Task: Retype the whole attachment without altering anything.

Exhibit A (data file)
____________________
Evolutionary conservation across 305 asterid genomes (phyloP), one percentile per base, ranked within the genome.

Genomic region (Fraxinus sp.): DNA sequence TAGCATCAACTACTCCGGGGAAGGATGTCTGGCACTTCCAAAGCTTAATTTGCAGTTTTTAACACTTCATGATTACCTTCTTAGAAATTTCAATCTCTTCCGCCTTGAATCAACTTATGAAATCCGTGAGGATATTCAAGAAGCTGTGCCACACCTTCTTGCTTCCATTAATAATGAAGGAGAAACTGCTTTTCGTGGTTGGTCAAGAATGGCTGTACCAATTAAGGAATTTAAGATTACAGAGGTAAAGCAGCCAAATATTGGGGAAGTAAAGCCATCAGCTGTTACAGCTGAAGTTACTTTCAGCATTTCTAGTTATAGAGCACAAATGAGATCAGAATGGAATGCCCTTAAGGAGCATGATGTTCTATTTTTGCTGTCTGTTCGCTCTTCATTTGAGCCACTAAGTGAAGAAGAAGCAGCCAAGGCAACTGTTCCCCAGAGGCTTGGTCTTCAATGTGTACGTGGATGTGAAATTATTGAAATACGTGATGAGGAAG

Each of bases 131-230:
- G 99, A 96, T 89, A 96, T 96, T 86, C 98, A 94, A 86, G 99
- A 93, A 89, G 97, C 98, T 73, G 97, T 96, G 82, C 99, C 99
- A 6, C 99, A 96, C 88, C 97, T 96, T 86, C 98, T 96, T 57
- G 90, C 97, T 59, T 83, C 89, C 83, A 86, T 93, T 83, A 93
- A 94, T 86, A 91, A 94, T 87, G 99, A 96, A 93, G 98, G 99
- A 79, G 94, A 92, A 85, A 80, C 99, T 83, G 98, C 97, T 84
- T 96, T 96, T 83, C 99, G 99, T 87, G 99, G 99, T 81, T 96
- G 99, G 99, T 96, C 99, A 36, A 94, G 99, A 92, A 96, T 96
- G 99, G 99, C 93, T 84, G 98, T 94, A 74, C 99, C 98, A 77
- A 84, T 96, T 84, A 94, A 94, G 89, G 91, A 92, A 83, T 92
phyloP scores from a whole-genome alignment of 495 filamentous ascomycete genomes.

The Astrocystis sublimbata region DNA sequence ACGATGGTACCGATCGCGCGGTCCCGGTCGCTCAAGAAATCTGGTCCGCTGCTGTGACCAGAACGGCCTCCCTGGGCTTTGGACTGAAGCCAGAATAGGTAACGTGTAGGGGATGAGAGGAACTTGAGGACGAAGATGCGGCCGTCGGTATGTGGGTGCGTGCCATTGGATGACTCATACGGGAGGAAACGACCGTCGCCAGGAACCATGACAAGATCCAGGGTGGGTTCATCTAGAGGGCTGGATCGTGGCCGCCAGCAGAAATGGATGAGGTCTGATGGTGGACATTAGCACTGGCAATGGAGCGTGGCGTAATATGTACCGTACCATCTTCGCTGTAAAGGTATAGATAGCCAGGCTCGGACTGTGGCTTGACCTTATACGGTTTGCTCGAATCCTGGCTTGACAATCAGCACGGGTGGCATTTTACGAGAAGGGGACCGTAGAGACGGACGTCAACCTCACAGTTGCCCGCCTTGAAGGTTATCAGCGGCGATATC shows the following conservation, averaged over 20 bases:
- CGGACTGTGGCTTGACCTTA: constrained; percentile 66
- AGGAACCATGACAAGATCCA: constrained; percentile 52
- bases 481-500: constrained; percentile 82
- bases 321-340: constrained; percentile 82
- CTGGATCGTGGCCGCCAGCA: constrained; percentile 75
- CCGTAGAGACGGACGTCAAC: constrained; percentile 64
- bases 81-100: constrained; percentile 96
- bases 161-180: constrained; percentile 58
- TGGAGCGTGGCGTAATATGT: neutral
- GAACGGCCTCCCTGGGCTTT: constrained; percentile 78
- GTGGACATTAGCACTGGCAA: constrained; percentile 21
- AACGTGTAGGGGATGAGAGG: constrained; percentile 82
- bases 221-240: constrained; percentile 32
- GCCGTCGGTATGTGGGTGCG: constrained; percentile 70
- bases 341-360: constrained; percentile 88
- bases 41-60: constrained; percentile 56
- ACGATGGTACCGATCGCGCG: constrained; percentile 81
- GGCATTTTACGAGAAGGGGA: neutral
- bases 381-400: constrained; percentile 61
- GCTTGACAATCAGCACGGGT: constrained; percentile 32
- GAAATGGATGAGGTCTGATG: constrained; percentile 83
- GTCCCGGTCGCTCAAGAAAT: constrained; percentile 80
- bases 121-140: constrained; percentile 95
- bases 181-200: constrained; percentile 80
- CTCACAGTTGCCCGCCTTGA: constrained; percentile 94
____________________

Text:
Evolutionary conservation across 305 asterid genomes (phyloP), one percentile per base, ranked within the genome.

Genomic region (Fraxinus sp.): DNA sequence TAGCATCAACTACTCCGGGGAAGGATGTCTGGCACTTCCAAAGCTTAATTTGCAGTTTTTAACACTTCATGATTACCTTCTTAGAAATTTCAATCTCTTCCGCCTTGAATCAACTTATGAAATCCGTGAGGATATTCAAGAAGCTGTGCCACACCTTCTTGCTTCCATTAATAATGAAGGAGAAACTGCTTTTCGTGGTTGGTCAAGAATGGCTGTACCAATTAAGGAATTTAAGATTACAGAGGTAAAGCAGCCAAATATTGGGGAAGTAAAGCCATCAGCTGTTACAGCTGAAGTTACTTTCAGCATTTCTAGTTATAGAGCACAAATGAGATCAGAATGGAATGCCCTTAAGGAGCATGATGTTCTATTTTTGCTGTCTGTTCGCTCTTCATTTGAGCCACTAAGTGAAGAAGAAGCAGCCAAGGCAACTGTTCCCCAGAGGCTTGGTCTTCAATGTGTACGTGGATGTGAAATTATTGAAATACGTGATGAGGAAG

Each of bases 131-230:
- G 99, A 96, T 89, A 96, T 96, T 86, C 98, A 94, A 86, G 99
- A 93, A 89, G 97, C 98, T 73, G 97, T 96, G 82, C 99, C 99
- A 6, C 99, A 96, C 88, C 97, T 96, T 86, C 98, T 96, T 57
- G 90, C 97, T 59, T 83, C 89, C 83, A 86, T 93, T 83, A 93
- A 94, T 86, A 91, A 94, T 87, G 99, A 96, A 93, G 98, G 99
- A 79, G 94, A 92, A 85, A 80, C 99, T 83, G 98, C 97, T 84
- T 96, T 96, T 83, C 99, G 99, T 87, G 99, G 99, T 81, T 96
- G 99, G 99, T 96, C 99, A 36, A 94, G 99, A 92, A 96, T 96
- G 99, G 99, C 93, T 84, G 98, T 94, A 74, C 99, C 98, A 77
- A 84, T 96, T 84, A 94, A 94, G 89, G 91, A 92, A 83, T 92
phyloP scores from a whole-genome alignment of 495 filamentous ascomycete genomes.

The Astrocystis sublimbata region DNA sequence ACGATGGTACCGATCGCGCGGTCCCGGTCGCTCAAGAAATCTGGTCCGCTGCTGTGACCAGAACGGCCTCCCTGGGCTTTGGACTGAAGCCAGAATAGGTAACGTGTAGGGGATGAGAGGAACTTGAGGACGAAGATGCGGCCGTCGGTATGTGGGTGCGTGCCATTGGATGACTCATACGGGAGGAAACGACCGTCGCCAGGAACCATGACAAGATCCAGGGTGGGTTCATCTAGAGGGCTGGATCGTGGCCGCCAGCAGAAATGGATGAGGTCTGATGGTGGACATTAGCACTGGCAATGGAGCGTGGCGTAATATGTACCGTACCATCTTCGCTGTAAAGGTATAGATAGCCAGGCTCGGACTGTGGCTTGACCTTATACGGTTTGCTCGAATCCTGGCTTGACAATCAGCACGGGTGGCATTTTACGAGAAGGGGACCGTAGAGACGGACGTCAACCTCACAGTTGCCCGCCTTGAAGGTTATCAGCGGCGATATC shows the following conservation, averaged over 20 bases:
- CGGACTGTGGCTTGACCTTA: constrained; percentile 66
- AGGAACCATGACAAGATCCA: constrained; percentile 52
- bases 481-500: constrained; percentile 82
- bases 321-340: constrained; percentile 82
- CTGGATCGTGGCCGCCAGCA: constrained; percentile 75
- CCGTAGAGACGGACGTCAAC: constrained; percentile 64
- bases 81-100: constrained; percentile 96
- bases 161-180: constrained; percentile 58
- TGGAGCGTGGCGTAATATGT: neutral
- GAACGGCCTCCCTGGGCTTT: constrained; percentile 78
- GTGGACATTAGCACTGGCAA: constrained; percentile 21
- AACGTGTAGGGGATGAGAGG: constrained; percentile 82
- bases 221-240: constrained; percentile 32
- GCCGTCGGTATGTGGGTGCG: constrained; percentile 70
- bases 341-360: constrained; percentile 88
- bases 41-60: constrained; percentile 56
- ACGATGGTACCGATCGCGCG: constrained; percentile 81
- GGCATTTTACGAGAAGGGGA: neutral
- bases 381-400: constrained; percentile 61
- GCTTGACAATCAGCACGGGT: constrained; percentile 32
- GAAATGGATGAGGTCTGATG: constrained; percentile 83
- GTCCCGGTCGCTCAAGAAAT: constrained; percentile 80
- bases 121-140: constrained; percentile 95
- bases 181-200: constrained; percentile 80
- CTCACAGTTGCCCGCCTTGA: constrained; percentile 94